Reviews, profiles and news about art in Chicago

Review: Ethel Stein/Art Institute of Chicago

Loop, Textiles No Comments »
Ethel Stein. "No to Indian Point," 1997

Ethel Stein. “No to Indian Point,” 1997

RECOMMENDED

With her mastery of craftsmanship and design, Ethel Stein, born 1917, might now be the master weaver at the Bauhaus had it endured as long she has. This retrospective, spanning 1982 through 2008, suggests that her primary concern in those years was the pictorial potential of work produced on an old-fashioned drawloom, photographs of which are prominently displayed beside her work. Responding to personal, community and art world concerns, she did things with a loom that have more often been done with brush, paint and canvas. Read the rest of this entry »

Review: Hebru Brantley/Chicago Cultural Center

Comics, Loop, Painting No Comments »
Hebru Brantley. "O.M.G."

Hebru Brantley. “O.M.G.”

RECOMMENDED

The large-scale canvases in Hebru Brantley’s “Parade Day Rain” document the travails and revelries of his iconic character The Fly-Boy and his accompanying crew of poly-cultural homies: all vibrant, active, bruised and soaring. Here is an incredibly fresh assemblage of a makeshift community of young people who traverse emotional territory and urban landscape with hope and heartbreak.

Based off The Tuskegee Airmen, Brantley’s Fly-Boy is a black comic-book superhero in a landscape where heroes are usually white, and criminals too often depicted as black. Often Brantley renders his characters in profile against dense pastiche backdrops filled with Nike symbols, bootleg Bart Simpsons, and Jack Johnson dropping lead fists on the head of white supremacy. Read the rest of this entry »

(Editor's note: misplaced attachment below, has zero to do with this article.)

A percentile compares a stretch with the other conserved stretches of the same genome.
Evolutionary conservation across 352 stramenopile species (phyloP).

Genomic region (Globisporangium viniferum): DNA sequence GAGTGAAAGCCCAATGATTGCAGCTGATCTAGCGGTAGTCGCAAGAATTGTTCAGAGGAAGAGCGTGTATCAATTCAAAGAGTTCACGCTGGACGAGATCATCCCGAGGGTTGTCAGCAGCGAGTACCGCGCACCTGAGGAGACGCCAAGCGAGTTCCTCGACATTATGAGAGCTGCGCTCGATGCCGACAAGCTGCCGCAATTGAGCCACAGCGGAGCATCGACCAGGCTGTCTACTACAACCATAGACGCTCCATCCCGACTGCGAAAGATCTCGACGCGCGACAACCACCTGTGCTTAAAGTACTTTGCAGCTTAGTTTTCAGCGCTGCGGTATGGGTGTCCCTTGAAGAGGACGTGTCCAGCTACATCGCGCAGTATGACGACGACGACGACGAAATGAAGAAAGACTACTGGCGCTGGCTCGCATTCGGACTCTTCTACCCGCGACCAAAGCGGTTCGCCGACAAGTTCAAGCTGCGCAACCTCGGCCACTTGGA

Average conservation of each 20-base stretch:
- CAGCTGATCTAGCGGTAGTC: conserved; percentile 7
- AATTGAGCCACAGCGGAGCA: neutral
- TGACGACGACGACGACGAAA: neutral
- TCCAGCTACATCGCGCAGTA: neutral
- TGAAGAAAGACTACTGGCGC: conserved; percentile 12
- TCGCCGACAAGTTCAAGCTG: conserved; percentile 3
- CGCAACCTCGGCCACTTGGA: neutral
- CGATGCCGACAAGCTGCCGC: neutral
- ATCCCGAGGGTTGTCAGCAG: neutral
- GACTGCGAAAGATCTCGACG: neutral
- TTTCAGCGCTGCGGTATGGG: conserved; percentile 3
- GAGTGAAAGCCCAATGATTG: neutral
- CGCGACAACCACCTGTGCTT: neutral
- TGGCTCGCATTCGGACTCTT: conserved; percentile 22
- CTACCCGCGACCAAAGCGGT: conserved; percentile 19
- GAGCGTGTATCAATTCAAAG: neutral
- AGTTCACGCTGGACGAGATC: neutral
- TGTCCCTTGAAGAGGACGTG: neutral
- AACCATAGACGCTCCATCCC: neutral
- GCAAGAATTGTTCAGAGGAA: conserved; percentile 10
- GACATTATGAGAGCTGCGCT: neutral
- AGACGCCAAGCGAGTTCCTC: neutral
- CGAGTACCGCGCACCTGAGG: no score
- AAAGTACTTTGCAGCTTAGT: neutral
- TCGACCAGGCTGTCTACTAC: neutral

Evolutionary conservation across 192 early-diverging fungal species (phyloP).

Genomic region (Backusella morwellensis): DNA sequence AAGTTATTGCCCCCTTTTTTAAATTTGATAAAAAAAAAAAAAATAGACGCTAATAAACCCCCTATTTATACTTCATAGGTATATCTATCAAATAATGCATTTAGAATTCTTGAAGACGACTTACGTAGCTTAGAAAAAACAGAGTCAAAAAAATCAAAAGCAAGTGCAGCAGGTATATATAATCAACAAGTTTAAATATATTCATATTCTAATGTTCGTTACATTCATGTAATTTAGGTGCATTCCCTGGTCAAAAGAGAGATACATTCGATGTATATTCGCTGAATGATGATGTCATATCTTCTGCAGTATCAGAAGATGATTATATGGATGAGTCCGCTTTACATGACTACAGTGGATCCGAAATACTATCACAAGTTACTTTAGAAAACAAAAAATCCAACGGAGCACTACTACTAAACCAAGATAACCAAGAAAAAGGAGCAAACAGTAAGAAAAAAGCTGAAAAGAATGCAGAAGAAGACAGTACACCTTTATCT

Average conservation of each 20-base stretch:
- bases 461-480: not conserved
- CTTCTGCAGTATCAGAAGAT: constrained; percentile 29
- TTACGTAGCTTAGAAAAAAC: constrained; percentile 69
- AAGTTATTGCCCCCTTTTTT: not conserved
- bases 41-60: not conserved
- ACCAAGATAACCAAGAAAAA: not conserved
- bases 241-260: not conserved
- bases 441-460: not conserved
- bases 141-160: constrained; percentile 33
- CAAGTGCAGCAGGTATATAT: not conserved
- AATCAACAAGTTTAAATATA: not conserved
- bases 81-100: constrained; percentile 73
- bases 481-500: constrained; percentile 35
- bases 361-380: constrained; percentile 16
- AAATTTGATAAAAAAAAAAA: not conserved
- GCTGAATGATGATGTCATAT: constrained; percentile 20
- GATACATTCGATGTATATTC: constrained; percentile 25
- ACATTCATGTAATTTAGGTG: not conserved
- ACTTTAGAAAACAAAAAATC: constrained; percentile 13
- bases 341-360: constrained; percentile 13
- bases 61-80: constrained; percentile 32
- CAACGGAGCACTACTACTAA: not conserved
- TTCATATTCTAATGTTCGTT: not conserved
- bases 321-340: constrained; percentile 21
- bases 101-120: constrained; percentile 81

Review: texttexttext/Woman Made Gallery

Multimedia, Textiles, West Loop No Comments »
Briar Craig. “Gluten-Free Poetry”

Briar Craig. “Gluten-Free Poetry”

RECOMMENDED

“Texttexttext” at Woman Made Gallery is a cogent and self-conscious group exhibition that effectively engages notions of language as ever-changing, the battle between public and private social spheres, and the presence of a self-consciousness that is so prevalent in our age of selfies, tweets and Facebook postings. The artists in this show work from these starting points to ponder the transparency of the twenty-first century using a neo-dadaist humor and a deep awareness of our world. Read the rest of this entry »

Portrait of the Artist: Vincent Tiley

Painting, Performance, Pilsen, Video No Comments »
"Pearl," acrylic and nail polish on digitally printed spandex, sequins, and velvet

“Pearl,” acrylic and nail polish on digitally printed spandex, sequins and velvet

“I was very little when I went as Glinda for Halloween one year, with very patient parents,” recounts artist Vincent Tiley as we met for coffee in Bushwick, the neighborhood in Brooklyn where he resides. Costumed as the good witch of Oz was one of Tiley’s earliest forays into the effervescent world of drag. “I take a lot from my experience coming out in college in Baltimore surrounded by a queer punk scene, making looks and going to a club and feeling all the feels that you get being weird at a place where people want you to be sexy.” For Tiley, bodies contain these tensions between the desire to be desired and a nearly contradictory one to challenge and affront. His first solo exhibition, “New Skin” at elee.mosynary gallery in Pilsen, is populated with heavily adorned bulbous paintings on digitally printed spandex that are “Blob Portraits” of club kids and drag queens that Tiley has befriended.

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Portrait of the Artists: Miller & Shellabarger

Artist Profiles, Drawings, Installation, Loop No Comments »
Miller & Shellabarger. "Again Gone," installation view

Miller & Shellabarger. “Again Gone,” installation view

“Western Exhibitions shows all three of us,” say Dutes Miller and Stan Shellabarger, meaning the Chicago gallery separately represents Dutes, Stan and S&M, their collaborative practice as Miller & Shellabarger. The two met as undergraduates studying ceramics and organically began to work together on artistic projects. Twenty-one years later, the couple shares an Irving Park home and studio where individual art practices continue to grow alongside joint projects. Teaming up as Miller & Shellabarger periodically dominates their individual practices, while at other times independent work demands a hiatus from the collaborative. They have found an effortless ebb-and-flow, and three is not a crowd in this household.

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Eye Exam: Cities Built Within Galleries

Installation, Sculpture, Wicker Park/Bucktown No Comments »
Diane Simpson. "Window Dressing" at Monique Meloche